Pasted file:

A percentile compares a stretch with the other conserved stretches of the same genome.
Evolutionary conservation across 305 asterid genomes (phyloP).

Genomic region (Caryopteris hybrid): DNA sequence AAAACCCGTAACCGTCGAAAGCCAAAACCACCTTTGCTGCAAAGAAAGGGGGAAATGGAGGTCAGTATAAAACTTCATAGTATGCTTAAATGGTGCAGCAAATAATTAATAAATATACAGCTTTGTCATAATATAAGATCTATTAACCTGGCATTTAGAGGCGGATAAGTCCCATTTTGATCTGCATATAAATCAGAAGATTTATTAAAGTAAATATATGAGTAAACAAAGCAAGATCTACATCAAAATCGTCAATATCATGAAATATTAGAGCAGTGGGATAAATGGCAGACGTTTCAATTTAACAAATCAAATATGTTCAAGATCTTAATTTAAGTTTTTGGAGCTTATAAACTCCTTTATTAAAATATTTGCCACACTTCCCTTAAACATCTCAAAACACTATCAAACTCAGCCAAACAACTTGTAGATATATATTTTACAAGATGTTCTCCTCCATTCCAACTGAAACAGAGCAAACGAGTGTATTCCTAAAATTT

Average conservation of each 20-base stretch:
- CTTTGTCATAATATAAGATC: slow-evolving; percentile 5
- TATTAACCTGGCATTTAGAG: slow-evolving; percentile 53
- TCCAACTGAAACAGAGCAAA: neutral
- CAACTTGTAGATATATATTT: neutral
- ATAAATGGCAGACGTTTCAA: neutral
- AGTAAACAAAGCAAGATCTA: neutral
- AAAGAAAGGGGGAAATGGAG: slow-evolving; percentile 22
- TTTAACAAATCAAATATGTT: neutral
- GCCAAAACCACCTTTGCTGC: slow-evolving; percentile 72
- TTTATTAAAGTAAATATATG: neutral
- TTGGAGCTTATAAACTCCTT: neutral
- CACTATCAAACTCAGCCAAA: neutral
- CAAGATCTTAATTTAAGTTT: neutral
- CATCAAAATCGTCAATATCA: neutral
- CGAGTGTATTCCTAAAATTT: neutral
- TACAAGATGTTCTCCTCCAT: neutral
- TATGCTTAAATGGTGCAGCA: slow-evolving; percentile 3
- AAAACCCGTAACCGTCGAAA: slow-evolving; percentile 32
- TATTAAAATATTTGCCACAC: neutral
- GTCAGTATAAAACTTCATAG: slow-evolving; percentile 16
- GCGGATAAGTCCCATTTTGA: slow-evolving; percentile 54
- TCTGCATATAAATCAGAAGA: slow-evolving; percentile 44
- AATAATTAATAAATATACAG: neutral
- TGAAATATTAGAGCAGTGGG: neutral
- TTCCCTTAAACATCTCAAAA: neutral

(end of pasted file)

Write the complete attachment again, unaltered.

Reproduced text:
A percentile compares a stretch with the other conserved stretches of the same genome.
Evolutionary conservation across 305 asterid genomes (phyloP).

Genomic region (Caryopteris hybrid): DNA sequence AAAACCCGTAACCGTCGAAAGCCAAAACCACCTTTGCTGCAAAGAAAGGGGGAAATGGAGGTCAGTATAAAACTTCATAGTATGCTTAAATGGTGCAGCAAATAATTAATAAATATACAGCTTTGTCATAATATAAGATCTATTAACCTGGCATTTAGAGGCGGATAAGTCCCATTTTGATCTGCATATAAATCAGAAGATTTATTAAAGTAAATATATGAGTAAACAAAGCAAGATCTACATCAAAATCGTCAATATCATGAAATATTAGAGCAGTGGGATAAATGGCAGACGTTTCAATTTAACAAATCAAATATGTTCAAGATCTTAATTTAAGTTTTTGGAGCTTATAAACTCCTTTATTAAAATATTTGCCACACTTCCCTTAAACATCTCAAAACACTATCAAACTCAGCCAAACAACTTGTAGATATATATTTTACAAGATGTTCTCCTCCATTCCAACTGAAACAGAGCAAACGAGTGTATTCCTAAAATTT

Average conservation of each 20-base stretch:
- CTTTGTCATAATATAAGATC: slow-evolving; percentile 5
- TATTAACCTGGCATTTAGAG: slow-evolving; percentile 53
- TCCAACTGAAACAGAGCAAA: neutral
- CAACTTGTAGATATATATTT: neutral
- ATAAATGGCAGACGTTTCAA: neutral
- AGTAAACAAAGCAAGATCTA: neutral
- AAAGAAAGGGGGAAATGGAG: slow-evolving; percentile 22
- TTTAACAAATCAAATATGTT: neutral
- GCCAAAACCACCTTTGCTGC: slow-evolving; percentile 72
- TTTATTAAAGTAAATATATG: neutral
- TTGGAGCTTATAAACTCCTT: neutral
- CACTATCAAACTCAGCCAAA: neutral
- CAAGATCTTAATTTAAGTTT: neutral
- CATCAAAATCGTCAATATCA: neutral
- CGAGTGTATTCCTAAAATTT: neutral
- TACAAGATGTTCTCCTCCAT: neutral
- TATGCTTAAATGGTGCAGCA: slow-evolving; percentile 3
- AAAACCCGTAACCGTCGAAA: slow-evolving; percentile 32
- TATTAAAATATTTGCCACAC: neutral
- GTCAGTATAAAACTTCATAG: slow-evolving; percentile 16
- GCGGATAAGTCCCATTTTGA: slow-evolving; percentile 54
- TCTGCATATAAATCAGAAGA: slow-evolving; percentile 44
- AATAATTAATAAATATACAG: neutral
- TGAAATATTAGAGCAGTGGG: neutral
- TTCCCTTAAACATCTCAAAA: neutral